Graveyard Shift
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Megalodons Were One Of The Most Horrifying Creatures To Swim The Seven Seas

Updated September 23, 2021 1.0m views13 items

Jason Statham's 2018 movie may be a work of fiction, but there is a real-life monster behind The Meg: the 60-foot-long prehistoric sea creature known as the megalodon. The movie paints the shark-like monster as something that still lives in the ocean, but this apex predator likely died out millions and millions of years ago - or did it?

Fossils prove the megalodon was real, and in fact went extinct. But that doesn't stop some believers from claiming the creature still swims the depths like a real-life Godzilla. These megalodon facts paint a formidable picture: It was larger than any creature now living, and it could destroy a Tyrannosaurus rex.

  • The Great White Shark Likely Did Not Evolve From Its Big Cousin

    Although the teeth of the great white and the megalodon are similarly shaped, the animals are different species. Scientists say great white teeth more closely resemble those of a mako shark.

  • Photo: Nobu Tamura / Wikimedia Commons / CC BY 3.0

    It May Have Evolved From Another Giant Shark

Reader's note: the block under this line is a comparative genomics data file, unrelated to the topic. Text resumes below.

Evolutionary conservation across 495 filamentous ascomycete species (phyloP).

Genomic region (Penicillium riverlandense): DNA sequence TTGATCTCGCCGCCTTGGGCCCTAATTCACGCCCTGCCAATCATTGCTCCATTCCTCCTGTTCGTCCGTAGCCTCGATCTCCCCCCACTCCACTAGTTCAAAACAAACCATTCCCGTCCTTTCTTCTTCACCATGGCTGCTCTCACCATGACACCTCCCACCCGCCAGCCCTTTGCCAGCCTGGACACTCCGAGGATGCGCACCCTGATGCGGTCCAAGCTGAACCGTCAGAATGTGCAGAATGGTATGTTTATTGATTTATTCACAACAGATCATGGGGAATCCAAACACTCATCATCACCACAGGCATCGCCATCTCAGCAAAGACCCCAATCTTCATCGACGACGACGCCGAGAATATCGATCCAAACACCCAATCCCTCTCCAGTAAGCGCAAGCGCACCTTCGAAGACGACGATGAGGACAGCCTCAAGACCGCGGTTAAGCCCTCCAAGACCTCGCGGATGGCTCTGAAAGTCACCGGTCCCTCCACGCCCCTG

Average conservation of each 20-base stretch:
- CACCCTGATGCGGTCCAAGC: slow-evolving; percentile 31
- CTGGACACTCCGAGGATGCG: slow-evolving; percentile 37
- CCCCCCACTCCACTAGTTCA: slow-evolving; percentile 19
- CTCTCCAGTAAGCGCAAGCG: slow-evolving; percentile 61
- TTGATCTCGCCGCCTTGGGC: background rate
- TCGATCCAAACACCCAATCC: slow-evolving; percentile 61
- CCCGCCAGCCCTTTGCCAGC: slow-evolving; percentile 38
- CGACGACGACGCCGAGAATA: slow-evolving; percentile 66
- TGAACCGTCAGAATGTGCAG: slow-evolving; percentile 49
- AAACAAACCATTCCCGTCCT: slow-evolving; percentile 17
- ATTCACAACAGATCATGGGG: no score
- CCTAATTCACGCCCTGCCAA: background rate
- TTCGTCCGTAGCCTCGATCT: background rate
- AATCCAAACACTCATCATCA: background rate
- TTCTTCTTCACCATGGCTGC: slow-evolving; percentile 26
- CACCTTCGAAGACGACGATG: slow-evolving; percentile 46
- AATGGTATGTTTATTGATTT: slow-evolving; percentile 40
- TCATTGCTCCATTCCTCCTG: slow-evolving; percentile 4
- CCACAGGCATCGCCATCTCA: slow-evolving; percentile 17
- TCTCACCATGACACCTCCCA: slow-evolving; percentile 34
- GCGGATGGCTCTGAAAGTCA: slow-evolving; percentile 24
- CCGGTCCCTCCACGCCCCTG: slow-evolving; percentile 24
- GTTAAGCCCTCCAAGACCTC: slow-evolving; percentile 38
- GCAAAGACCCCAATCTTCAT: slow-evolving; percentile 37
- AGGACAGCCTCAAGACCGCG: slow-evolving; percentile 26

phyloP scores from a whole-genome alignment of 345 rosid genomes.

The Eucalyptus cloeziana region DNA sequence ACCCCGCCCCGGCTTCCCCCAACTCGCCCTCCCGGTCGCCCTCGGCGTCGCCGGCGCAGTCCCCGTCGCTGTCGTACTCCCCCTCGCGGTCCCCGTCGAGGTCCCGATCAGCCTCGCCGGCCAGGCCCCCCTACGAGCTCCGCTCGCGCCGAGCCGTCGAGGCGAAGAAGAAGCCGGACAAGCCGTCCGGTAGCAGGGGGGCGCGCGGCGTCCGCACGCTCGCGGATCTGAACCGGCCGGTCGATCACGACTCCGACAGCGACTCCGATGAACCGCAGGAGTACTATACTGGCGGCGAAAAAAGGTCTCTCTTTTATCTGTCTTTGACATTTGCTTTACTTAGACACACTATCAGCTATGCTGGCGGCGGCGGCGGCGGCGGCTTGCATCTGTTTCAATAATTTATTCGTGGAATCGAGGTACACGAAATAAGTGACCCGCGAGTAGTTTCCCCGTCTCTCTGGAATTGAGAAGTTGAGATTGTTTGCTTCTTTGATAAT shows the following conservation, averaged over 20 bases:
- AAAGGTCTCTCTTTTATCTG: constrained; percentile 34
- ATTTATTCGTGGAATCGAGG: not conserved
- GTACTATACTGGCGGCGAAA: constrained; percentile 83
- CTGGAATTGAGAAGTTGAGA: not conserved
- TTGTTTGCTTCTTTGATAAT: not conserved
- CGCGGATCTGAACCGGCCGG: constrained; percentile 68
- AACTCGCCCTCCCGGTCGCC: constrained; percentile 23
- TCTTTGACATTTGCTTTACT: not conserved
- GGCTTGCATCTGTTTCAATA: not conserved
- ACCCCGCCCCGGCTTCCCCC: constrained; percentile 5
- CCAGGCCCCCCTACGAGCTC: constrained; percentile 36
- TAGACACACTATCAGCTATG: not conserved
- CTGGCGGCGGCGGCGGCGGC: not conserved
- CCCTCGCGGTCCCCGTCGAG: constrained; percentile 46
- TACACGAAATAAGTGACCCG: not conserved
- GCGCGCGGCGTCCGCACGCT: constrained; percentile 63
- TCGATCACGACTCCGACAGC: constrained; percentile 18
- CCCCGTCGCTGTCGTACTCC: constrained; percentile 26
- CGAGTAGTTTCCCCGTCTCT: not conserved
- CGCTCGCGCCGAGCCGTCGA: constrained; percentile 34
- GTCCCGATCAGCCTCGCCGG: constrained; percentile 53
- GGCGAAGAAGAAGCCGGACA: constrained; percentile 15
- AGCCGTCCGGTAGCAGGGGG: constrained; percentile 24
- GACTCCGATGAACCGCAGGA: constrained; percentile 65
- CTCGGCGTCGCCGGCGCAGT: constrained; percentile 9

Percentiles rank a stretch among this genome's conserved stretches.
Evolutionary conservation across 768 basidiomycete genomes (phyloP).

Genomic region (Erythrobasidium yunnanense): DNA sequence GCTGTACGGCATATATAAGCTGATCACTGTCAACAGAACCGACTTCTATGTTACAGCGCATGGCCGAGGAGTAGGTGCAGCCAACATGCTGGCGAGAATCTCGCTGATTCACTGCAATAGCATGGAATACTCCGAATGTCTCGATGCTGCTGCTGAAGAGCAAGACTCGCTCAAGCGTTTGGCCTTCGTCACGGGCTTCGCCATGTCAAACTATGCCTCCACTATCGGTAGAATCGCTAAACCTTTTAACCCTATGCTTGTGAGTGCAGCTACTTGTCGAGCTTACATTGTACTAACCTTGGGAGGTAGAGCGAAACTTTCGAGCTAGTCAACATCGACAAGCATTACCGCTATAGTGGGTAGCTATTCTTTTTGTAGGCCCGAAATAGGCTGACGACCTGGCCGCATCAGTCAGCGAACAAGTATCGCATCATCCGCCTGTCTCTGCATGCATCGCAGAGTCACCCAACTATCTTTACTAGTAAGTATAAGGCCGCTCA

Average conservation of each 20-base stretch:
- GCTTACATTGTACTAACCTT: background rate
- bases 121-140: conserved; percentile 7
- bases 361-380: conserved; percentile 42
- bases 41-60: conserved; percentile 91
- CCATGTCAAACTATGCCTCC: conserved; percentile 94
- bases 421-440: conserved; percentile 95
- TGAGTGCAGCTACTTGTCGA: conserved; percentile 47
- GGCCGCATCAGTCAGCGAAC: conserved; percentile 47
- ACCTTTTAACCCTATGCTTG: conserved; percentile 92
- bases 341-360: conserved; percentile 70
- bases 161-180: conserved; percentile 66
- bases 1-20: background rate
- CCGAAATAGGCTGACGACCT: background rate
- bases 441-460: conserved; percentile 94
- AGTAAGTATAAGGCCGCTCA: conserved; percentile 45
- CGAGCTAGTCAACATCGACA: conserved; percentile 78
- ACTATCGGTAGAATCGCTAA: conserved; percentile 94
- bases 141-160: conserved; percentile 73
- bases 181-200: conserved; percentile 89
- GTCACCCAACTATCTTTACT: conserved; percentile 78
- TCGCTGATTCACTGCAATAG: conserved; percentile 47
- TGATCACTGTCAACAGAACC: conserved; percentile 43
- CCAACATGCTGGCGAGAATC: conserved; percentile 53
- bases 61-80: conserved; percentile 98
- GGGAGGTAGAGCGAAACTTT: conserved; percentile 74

Otodus was another super-sized shark that lived 45 to 60 million years ago. Some scientists think that this creature eventually evolved into the megalodon based on the teeth of the two creatures. The serrated teeth of the Otodus could have been the predecessors of the megalodon's flesh-ripping chompers.

    The two likely had the same diet of large marine life during their time in the ocean. 

  • Its Teeth Were Misidentified As Moon Rocks And Dragon Tongues

    When humans first found megalodon teeth, they believed the giant fossils were rocks that had fallen to Earth from the Moon. Others believed they were the hardened tongues of dragons or giant snakes.

    It wasn't until 1666 that a scientist realized the large chunks were actually the fossilized teeth of a shark, after comparing them to the teeth of a shark.

  • Photo: Catalina Pimiento, Dana J. Ehret, Bruce J. MacFadden, Gordon Hubbell / Wikimedia Commons / CC BY 2.5

    Its Giant Teeth Have Been Found Around The World

    In July 2017, a young boy vacationing with his family in Myrtle Beach, SC, found a 5-inch-long megalodon tooth. As of August 2016, Jud Keeling of Suffolk, VA, has found 280 of the fossilized chompers. Teeth have also been found in Italy and Croatia